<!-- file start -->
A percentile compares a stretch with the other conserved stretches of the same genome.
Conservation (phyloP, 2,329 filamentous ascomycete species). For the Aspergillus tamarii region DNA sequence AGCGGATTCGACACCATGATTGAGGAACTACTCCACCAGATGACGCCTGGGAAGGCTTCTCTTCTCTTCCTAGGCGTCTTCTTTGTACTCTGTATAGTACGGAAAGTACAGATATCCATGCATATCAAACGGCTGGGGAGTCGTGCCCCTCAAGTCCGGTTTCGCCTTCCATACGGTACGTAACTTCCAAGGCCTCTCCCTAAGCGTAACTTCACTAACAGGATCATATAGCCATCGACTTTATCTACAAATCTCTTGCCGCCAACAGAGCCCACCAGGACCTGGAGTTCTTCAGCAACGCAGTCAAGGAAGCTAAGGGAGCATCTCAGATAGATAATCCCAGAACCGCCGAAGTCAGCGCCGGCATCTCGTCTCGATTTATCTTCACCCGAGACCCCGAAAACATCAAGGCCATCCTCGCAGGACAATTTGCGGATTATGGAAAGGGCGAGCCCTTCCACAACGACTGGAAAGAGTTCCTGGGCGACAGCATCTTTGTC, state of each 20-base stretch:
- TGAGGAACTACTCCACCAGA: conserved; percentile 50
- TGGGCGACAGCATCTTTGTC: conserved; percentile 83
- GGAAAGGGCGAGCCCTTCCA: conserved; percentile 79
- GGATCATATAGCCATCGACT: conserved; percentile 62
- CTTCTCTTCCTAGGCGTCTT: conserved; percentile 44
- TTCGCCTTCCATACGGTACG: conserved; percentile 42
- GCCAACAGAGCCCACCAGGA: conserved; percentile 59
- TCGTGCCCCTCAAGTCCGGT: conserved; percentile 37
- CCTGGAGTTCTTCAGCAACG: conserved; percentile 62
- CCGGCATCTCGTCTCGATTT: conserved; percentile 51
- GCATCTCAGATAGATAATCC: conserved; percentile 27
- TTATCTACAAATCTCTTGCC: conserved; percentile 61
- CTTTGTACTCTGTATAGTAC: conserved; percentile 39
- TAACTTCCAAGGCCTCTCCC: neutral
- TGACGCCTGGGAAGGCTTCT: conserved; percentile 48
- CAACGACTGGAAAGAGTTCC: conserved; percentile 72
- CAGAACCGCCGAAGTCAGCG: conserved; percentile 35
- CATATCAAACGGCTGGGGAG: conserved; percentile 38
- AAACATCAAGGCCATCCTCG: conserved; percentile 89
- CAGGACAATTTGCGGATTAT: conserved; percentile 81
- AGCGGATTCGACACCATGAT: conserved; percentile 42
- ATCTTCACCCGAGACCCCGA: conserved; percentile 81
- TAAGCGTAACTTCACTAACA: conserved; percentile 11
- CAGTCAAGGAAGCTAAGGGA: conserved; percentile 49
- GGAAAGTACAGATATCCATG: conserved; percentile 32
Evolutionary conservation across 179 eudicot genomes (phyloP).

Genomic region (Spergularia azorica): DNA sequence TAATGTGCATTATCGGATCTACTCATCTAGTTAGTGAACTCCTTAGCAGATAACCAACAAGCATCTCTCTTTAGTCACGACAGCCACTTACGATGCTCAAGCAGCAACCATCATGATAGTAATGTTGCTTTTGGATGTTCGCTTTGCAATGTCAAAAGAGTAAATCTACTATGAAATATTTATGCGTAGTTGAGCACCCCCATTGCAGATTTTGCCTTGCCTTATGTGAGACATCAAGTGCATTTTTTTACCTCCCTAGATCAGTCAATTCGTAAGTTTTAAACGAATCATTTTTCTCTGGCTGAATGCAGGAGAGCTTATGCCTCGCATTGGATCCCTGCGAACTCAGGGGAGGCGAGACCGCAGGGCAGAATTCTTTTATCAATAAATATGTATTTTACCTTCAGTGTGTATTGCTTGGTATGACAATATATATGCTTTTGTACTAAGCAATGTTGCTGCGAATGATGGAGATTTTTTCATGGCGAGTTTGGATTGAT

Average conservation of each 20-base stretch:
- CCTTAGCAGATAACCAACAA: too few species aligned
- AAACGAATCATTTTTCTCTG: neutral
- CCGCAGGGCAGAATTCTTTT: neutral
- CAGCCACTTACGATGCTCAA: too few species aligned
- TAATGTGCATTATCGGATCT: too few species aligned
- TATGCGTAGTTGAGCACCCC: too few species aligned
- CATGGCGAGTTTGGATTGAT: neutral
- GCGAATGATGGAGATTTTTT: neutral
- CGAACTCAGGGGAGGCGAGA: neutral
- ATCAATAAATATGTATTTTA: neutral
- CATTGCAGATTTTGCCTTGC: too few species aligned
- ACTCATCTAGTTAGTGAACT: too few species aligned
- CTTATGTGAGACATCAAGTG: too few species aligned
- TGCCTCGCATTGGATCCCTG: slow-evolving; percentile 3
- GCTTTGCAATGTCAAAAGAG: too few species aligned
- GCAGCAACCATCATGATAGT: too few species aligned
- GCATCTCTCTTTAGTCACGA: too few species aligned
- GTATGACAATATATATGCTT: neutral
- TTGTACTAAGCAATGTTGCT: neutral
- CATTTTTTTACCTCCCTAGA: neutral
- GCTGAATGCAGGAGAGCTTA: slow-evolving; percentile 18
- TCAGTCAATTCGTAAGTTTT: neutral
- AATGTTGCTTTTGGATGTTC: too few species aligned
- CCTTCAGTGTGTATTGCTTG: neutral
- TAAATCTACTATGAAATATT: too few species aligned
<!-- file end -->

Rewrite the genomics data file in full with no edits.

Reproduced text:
A percentile compares a stretch with the other conserved stretches of the same genome.
Conservation (phyloP, 2,329 filamentous ascomycete species). For the Aspergillus tamarii region DNA sequence AGCGGATTCGACACCATGATTGAGGAACTACTCCACCAGATGACGCCTGGGAAGGCTTCTCTTCTCTTCCTAGGCGTCTTCTTTGTACTCTGTATAGTACGGAAAGTACAGATATCCATGCATATCAAACGGCTGGGGAGTCGTGCCCCTCAAGTCCGGTTTCGCCTTCCATACGGTACGTAACTTCCAAGGCCTCTCCCTAAGCGTAACTTCACTAACAGGATCATATAGCCATCGACTTTATCTACAAATCTCTTGCCGCCAACAGAGCCCACCAGGACCTGGAGTTCTTCAGCAACGCAGTCAAGGAAGCTAAGGGAGCATCTCAGATAGATAATCCCAGAACCGCCGAAGTCAGCGCCGGCATCTCGTCTCGATTTATCTTCACCCGAGACCCCGAAAACATCAAGGCCATCCTCGCAGGACAATTTGCGGATTATGGAAAGGGCGAGCCCTTCCACAACGACTGGAAAGAGTTCCTGGGCGACAGCATCTTTGTC, state of each 20-base stretch:
- TGAGGAACTACTCCACCAGA: conserved; percentile 50
- TGGGCGACAGCATCTTTGTC: conserved; percentile 83
- GGAAAGGGCGAGCCCTTCCA: conserved; percentile 79
- GGATCATATAGCCATCGACT: conserved; percentile 62
- CTTCTCTTCCTAGGCGTCTT: conserved; percentile 44
- TTCGCCTTCCATACGGTACG: conserved; percentile 42
- GCCAACAGAGCCCACCAGGA: conserved; percentile 59
- TCGTGCCCCTCAAGTCCGGT: conserved; percentile 37
- CCTGGAGTTCTTCAGCAACG: conserved; percentile 62
- CCGGCATCTCGTCTCGATTT: conserved; percentile 51
- GCATCTCAGATAGATAATCC: conserved; percentile 27
- TTATCTACAAATCTCTTGCC: conserved; percentile 61
- CTTTGTACTCTGTATAGTAC: conserved; percentile 39
- TAACTTCCAAGGCCTCTCCC: neutral
- TGACGCCTGGGAAGGCTTCT: conserved; percentile 48
- CAACGACTGGAAAGAGTTCC: conserved; percentile 72
- CAGAACCGCCGAAGTCAGCG: conserved; percentile 35
- CATATCAAACGGCTGGGGAG: conserved; percentile 38
- AAACATCAAGGCCATCCTCG: conserved; percentile 89
- CAGGACAATTTGCGGATTAT: conserved; percentile 81
- AGCGGATTCGACACCATGAT: conserved; percentile 42
- ATCTTCACCCGAGACCCCGA: conserved; percentile 81
- TAAGCGTAACTTCACTAACA: conserved; percentile 11
- CAGTCAAGGAAGCTAAGGGA: conserved; percentile 49
- GGAAAGTACAGATATCCATG: conserved; percentile 32
Evolutionary conservation across 179 eudicot genomes (phyloP).

Genomic region (Spergularia azorica): DNA sequence TAATGTGCATTATCGGATCTACTCATCTAGTTAGTGAACTCCTTAGCAGATAACCAACAAGCATCTCTCTTTAGTCACGACAGCCACTTACGATGCTCAAGCAGCAACCATCATGATAGTAATGTTGCTTTTGGATGTTCGCTTTGCAATGTCAAAAGAGTAAATCTACTATGAAATATTTATGCGTAGTTGAGCACCCCCATTGCAGATTTTGCCTTGCCTTATGTGAGACATCAAGTGCATTTTTTTACCTCCCTAGATCAGTCAATTCGTAAGTTTTAAACGAATCATTTTTCTCTGGCTGAATGCAGGAGAGCTTATGCCTCGCATTGGATCCCTGCGAACTCAGGGGAGGCGAGACCGCAGGGCAGAATTCTTTTATCAATAAATATGTATTTTACCTTCAGTGTGTATTGCTTGGTATGACAATATATATGCTTTTGTACTAAGCAATGTTGCTGCGAATGATGGAGATTTTTTCATGGCGAGTTTGGATTGAT

Average conservation of each 20-base stretch:
- CCTTAGCAGATAACCAACAA: too few species aligned
- AAACGAATCATTTTTCTCTG: neutral
- CCGCAGGGCAGAATTCTTTT: neutral
- CAGCCACTTACGATGCTCAA: too few species aligned
- TAATGTGCATTATCGGATCT: too few species aligned
- TATGCGTAGTTGAGCACCCC: too few species aligned
- CATGGCGAGTTTGGATTGAT: neutral
- GCGAATGATGGAGATTTTTT: neutral
- CGAACTCAGGGGAGGCGAGA: neutral
- ATCAATAAATATGTATTTTA: neutral
- CATTGCAGATTTTGCCTTGC: too few species aligned
- ACTCATCTAGTTAGTGAACT: too few species aligned
- CTTATGTGAGACATCAAGTG: too few species aligned
- TGCCTCGCATTGGATCCCTG: slow-evolving; percentile 3
- GCTTTGCAATGTCAAAAGAG: too few species aligned
- GCAGCAACCATCATGATAGT: too few species aligned
- GCATCTCTCTTTAGTCACGA: too few species aligned
- GTATGACAATATATATGCTT: neutral
- TTGTACTAAGCAATGTTGCT: neutral
- CATTTTTTTACCTCCCTAGA: neutral
- GCTGAATGCAGGAGAGCTTA: slow-evolving; percentile 18
- TCAGTCAATTCGTAAGTTTT: neutral
- AATGTTGCTTTTGGATGTTC: too few species aligned
- CCTTCAGTGTGTATTGCTTG: neutral
- TAAATCTACTATGAAATATT: too few species aligned